A split over the future of special schools has emerged between John Hayes, MP for South Holland and the Deepings, and Lincolnshire education leaders.
Mr Hayes claimed that a £40million plan to reform the way children with special educational needs and disabilities (SEND) are taught would see a £2million to £3million cut in school transport costs.
However, Coun Patricia Bradwell, executive member for children’s services at Lincolnshire County Council, said the reform was about “giving children and young people the opportunity to attend a suitable school closer to their home”.
Under the plans, Spalding’s Garth and Priory Schools would merge but still be based at two sites in Pinchbeck Road and Neville Avenue respectively.
But Mr Hayes said: “The estimated transport reduction of £2million-£3 million per annum is bound to mean that fewer
students will attend the SEND school of their choice.
“Although I welcome the £40 million in investment across the whole county, I am acutely aware that by reducing the transport budget per annum, there will be more children who find themselves unable to attend special schools that provide the help and, crucially, the environment they want and need.
“Instead of attending a school of their parent’s choice, without the means to travel, pupils will be obliged to go to their local school.”
Mr Hayes called on Coun Bradwell to rethink the perceived cut in the SEND transport budget and offered to work with the county council and parents “to reach a sustainable solution where SEND schools, parents’ wishes and children’s needs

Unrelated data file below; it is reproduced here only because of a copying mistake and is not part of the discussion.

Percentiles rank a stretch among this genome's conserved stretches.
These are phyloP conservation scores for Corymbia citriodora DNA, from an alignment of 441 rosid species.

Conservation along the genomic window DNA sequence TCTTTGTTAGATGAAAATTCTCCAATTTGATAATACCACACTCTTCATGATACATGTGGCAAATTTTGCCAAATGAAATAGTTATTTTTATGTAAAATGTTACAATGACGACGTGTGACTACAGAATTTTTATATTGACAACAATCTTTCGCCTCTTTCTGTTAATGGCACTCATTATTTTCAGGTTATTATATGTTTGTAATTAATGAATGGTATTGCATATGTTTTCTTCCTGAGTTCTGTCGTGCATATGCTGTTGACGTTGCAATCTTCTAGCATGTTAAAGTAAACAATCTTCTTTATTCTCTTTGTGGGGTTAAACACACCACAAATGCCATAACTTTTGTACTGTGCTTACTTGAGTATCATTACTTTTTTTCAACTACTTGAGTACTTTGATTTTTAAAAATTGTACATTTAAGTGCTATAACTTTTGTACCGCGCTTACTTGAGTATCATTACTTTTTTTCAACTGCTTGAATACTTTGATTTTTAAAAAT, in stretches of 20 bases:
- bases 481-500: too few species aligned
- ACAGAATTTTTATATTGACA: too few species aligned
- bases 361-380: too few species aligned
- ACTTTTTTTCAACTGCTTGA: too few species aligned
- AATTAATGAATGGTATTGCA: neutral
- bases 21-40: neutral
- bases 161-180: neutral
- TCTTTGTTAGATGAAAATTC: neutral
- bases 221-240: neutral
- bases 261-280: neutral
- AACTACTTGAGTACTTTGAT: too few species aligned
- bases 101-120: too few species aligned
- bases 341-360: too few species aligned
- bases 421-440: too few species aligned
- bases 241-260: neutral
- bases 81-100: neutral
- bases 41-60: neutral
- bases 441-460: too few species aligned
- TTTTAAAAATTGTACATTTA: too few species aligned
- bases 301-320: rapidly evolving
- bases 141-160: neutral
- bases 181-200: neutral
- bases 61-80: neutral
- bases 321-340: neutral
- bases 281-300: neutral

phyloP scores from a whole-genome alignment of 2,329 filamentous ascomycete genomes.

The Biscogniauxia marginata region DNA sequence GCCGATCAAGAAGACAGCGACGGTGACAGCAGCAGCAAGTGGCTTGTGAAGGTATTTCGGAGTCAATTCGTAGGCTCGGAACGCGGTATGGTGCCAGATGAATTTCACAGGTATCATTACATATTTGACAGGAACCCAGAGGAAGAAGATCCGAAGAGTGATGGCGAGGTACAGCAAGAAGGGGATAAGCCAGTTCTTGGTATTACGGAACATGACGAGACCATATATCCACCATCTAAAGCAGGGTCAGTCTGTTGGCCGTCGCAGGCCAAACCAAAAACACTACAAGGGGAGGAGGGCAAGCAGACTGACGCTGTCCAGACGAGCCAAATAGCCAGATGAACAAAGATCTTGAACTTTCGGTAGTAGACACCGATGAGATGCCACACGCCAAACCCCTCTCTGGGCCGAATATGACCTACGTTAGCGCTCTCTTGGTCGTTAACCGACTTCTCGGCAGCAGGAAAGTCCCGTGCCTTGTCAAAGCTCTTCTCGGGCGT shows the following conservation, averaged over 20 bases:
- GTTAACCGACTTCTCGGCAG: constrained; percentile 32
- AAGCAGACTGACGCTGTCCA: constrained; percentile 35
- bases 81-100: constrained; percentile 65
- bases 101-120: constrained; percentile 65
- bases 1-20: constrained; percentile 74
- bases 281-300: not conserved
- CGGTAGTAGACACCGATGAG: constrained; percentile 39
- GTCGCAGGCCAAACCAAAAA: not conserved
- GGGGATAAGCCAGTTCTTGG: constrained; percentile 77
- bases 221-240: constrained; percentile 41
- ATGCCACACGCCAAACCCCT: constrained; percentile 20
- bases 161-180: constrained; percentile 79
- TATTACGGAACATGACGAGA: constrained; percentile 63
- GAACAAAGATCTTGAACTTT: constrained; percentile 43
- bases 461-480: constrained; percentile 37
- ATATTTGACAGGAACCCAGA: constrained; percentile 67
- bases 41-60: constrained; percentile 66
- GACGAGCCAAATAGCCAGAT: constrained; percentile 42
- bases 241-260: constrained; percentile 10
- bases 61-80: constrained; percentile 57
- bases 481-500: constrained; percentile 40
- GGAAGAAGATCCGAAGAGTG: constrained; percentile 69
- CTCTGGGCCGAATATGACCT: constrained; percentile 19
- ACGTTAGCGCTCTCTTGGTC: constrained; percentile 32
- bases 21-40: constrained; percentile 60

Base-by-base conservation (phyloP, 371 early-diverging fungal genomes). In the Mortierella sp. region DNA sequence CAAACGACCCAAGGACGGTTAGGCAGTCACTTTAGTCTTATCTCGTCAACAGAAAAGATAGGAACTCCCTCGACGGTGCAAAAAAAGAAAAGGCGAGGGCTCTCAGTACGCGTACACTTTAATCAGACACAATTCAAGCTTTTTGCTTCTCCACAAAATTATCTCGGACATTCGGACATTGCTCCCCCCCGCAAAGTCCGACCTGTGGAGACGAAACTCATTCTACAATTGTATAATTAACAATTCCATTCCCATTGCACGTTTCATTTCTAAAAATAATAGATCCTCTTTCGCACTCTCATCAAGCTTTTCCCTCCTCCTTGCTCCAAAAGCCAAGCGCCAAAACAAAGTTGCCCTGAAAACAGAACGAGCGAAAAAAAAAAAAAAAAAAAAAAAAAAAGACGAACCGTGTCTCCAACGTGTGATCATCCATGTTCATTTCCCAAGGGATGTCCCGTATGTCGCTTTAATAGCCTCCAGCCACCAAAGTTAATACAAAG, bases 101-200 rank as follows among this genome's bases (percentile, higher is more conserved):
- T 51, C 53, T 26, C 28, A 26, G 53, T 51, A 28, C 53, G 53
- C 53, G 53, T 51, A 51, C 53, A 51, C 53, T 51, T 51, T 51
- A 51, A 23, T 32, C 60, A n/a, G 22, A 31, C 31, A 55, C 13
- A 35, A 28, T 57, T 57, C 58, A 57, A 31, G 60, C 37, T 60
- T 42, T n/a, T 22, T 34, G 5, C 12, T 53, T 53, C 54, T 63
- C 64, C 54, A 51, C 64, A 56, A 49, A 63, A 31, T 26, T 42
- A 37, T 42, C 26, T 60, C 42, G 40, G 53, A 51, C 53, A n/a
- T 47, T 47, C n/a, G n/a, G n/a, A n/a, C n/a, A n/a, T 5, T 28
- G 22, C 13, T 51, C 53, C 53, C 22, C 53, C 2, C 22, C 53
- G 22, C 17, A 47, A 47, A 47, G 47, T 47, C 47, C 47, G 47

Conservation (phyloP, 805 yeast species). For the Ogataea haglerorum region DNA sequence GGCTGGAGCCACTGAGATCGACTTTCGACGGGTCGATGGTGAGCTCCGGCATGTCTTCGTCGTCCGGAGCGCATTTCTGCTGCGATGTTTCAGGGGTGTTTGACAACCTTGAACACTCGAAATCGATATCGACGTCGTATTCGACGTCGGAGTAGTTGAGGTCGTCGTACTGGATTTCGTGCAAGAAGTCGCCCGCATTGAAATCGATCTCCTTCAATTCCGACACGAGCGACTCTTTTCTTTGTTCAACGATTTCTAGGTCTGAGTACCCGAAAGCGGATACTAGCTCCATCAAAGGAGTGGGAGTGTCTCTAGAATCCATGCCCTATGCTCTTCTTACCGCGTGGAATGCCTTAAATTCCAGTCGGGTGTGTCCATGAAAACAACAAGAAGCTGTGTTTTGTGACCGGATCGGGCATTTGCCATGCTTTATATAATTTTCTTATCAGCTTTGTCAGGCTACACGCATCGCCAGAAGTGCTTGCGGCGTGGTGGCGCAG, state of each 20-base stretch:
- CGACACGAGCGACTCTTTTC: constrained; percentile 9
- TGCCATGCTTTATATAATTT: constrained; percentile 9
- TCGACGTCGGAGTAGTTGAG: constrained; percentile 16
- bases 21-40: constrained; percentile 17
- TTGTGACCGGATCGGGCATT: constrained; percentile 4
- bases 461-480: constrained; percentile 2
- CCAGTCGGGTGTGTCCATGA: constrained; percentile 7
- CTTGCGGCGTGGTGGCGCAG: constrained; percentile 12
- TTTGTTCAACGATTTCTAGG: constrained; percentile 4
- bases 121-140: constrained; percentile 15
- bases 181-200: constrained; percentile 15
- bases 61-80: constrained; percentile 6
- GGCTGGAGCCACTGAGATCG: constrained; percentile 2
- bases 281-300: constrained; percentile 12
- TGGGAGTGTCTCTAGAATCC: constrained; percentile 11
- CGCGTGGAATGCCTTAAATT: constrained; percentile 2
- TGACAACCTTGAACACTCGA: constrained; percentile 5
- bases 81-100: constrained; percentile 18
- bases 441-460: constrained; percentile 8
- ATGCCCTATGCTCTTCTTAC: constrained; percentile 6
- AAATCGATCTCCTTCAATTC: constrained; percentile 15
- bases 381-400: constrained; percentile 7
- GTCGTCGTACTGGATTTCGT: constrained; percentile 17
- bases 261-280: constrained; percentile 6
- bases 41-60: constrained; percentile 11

The estimated transport reduction of £2million-£3 million per annum is bound to mean that fewer students will attend the SEND school of their choiceJohn Hayes, MP for South Holland and the Deepings
But Coun Bradwell said: “There is no intention to reduce the SEND transport budget and all children and young people entitled will continue to get free transport.
“This review isn’t about reducing transport costs but about giving these children and young people the same opportunities to attend a suitable school closer to their home like the majority of children do, rather than traveling long distances to attend a special school every day.
“Of course, if more parents want to send their children to a suitable school nearer their home then the natural result is reduced transport costs and savings further down the line.
“But this isn’t the driver for this review and the majority of special school head teachers, parents and carers in the county support the proposals which will bring significant improvements in provision and extra investment of £40million.”